Birmingham Wakefield Train
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In recent years the city of Birmingham has evolved from its industrial roots into a modern, thriving and cultural city. The redevelopment of the Bullring Shopping Centre and also of the old industrial areas such as Brindleyplace, The Mailbox and the International Convention Centre have all played their part in the rejuvenation of the city. Old streets, buildings and canals have been restored to create a city for the 21st century.
Birmingham, along with the residential borough of Solihull and Wolverhampton, along with the industrial towns of the Black Country, together form the West Midlands Built-up Area which covers around 230 square miles. Surrounding this, is Birmingham's metropolitan area which includes Tamworth and the cities of Lichfield in Staffordshire, Coventry, Nuneaton, Warwick, Leamington Spa and the towns of Redditch and Bromsgrove in Warwickshire.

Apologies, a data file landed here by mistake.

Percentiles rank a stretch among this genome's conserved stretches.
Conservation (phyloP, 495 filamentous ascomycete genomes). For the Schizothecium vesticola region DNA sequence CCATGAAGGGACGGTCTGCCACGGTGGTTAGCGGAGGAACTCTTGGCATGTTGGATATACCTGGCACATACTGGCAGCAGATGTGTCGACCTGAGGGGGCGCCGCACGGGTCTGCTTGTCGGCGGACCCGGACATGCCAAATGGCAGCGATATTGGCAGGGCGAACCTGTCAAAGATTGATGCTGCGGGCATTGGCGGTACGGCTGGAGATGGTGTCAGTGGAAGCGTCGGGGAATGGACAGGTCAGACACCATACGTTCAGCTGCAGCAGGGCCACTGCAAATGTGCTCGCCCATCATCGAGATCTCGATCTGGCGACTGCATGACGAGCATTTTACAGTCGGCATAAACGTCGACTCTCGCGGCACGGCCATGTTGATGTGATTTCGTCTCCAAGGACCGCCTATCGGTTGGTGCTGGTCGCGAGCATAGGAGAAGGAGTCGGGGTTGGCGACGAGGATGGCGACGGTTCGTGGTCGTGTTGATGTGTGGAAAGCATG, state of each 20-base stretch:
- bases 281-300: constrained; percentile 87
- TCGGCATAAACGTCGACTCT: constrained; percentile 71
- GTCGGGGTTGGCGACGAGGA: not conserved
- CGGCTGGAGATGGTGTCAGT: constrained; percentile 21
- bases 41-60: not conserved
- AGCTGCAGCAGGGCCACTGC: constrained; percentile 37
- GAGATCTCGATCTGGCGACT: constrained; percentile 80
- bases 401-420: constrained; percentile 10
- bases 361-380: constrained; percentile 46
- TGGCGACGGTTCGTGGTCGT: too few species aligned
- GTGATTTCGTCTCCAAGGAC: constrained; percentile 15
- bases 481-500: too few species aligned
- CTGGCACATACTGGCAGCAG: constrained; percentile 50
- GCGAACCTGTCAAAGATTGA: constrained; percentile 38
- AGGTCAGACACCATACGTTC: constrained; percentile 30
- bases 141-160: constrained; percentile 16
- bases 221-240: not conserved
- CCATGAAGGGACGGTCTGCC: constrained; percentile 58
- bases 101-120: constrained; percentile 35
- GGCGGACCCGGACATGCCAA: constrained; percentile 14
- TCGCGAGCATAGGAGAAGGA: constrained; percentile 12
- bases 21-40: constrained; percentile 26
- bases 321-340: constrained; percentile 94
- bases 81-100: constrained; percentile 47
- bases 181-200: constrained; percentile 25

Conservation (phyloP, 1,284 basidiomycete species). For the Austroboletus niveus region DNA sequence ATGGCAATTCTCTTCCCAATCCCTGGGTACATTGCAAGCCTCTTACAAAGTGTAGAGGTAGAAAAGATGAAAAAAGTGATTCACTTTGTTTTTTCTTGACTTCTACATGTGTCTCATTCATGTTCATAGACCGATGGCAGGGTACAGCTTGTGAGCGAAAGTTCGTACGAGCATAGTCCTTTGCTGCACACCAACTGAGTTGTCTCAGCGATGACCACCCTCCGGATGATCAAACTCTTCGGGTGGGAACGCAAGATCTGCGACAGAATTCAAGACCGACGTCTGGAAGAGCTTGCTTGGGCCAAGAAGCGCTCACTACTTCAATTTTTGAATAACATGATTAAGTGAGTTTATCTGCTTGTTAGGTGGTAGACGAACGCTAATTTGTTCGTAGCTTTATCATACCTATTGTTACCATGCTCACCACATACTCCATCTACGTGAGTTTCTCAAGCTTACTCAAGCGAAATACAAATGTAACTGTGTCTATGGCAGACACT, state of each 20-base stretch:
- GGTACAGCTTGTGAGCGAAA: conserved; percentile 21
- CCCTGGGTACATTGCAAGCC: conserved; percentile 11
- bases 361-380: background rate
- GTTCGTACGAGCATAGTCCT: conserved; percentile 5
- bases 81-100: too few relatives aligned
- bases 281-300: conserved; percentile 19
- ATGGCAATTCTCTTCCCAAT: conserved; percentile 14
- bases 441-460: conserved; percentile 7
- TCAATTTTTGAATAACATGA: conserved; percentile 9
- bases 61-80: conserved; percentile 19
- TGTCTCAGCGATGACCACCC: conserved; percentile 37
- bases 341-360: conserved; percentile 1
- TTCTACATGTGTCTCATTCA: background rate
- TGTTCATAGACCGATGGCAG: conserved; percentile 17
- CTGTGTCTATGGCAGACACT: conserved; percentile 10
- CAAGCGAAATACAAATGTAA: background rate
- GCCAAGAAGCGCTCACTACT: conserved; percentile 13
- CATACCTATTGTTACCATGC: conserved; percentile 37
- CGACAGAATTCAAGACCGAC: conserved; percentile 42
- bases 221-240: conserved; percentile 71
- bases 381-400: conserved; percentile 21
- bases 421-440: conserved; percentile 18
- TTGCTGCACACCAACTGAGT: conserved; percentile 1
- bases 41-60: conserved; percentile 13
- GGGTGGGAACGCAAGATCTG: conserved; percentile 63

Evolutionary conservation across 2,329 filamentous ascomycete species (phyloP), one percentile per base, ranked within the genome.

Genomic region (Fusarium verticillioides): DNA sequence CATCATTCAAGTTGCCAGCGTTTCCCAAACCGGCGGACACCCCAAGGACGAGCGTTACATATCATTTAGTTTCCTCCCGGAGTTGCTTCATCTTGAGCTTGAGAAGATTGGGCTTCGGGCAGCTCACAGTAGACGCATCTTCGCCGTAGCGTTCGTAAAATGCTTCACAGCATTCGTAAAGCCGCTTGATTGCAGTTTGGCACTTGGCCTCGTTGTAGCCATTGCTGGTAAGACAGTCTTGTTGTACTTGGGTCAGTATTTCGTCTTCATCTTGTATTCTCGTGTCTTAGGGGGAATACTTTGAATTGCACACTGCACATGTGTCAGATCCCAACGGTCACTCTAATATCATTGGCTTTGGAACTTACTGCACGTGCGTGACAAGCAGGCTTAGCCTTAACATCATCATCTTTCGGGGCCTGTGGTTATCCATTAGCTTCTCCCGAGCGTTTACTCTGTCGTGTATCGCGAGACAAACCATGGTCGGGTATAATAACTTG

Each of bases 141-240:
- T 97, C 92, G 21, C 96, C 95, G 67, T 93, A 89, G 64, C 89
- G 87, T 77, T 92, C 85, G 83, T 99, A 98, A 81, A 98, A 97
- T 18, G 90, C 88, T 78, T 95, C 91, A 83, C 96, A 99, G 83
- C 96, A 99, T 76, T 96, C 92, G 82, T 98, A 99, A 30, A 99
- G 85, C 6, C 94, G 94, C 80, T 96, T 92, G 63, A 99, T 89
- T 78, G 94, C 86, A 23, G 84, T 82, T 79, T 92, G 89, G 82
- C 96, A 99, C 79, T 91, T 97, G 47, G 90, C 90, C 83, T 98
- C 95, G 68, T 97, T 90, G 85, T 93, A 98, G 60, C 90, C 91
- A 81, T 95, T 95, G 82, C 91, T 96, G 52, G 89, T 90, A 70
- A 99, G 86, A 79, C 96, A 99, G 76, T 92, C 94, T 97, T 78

Birmingham is also a very green city with 571 parks which is more than any other European city. Sutton Park covers 2,400 acres and is the largest urban park in Europe and a National Nature Reserve. Birmingham Botanical Gardens, located close to the city centre, retains the regency landscape of its original design by J. C. Loudon in 1829,while the Winterbourne Botanic Garden in Edgbaston reflects the more informal Arts and Crafts tastes of its Edwardian origins.
Located in the county of West Yorkshire, the city of Wakefield is at the centre of the United Kingdom's communications network with excellent transport links by road, rail and air to the rest of the United Kingdom. The Pennines lie to the west of the city which itself is located on the River Calder.
Local bus services are provided by Arriva and Stagecoach who offer passengers destinations throughout the city and beyond. A free city bus service is provided by Metro and the Council and is available in the city centre. The bus operates throughout the day on a circular route linking Wakefield's two train stations, the bus station and the main shopping areas.
The site of a battle during the Wars of the Roses and a Royalist stronghold during the Civil War, Wakefield developed in spite of setbacks to become an important market town and centre for wool, exploiting its position on the navigable River Calder to become an inland port. During the 18th century Wakefield continued to develop through trade in corn, coal mining and textiles, and in 1888 its parish church, with Saxon origins, acquired cathedral status.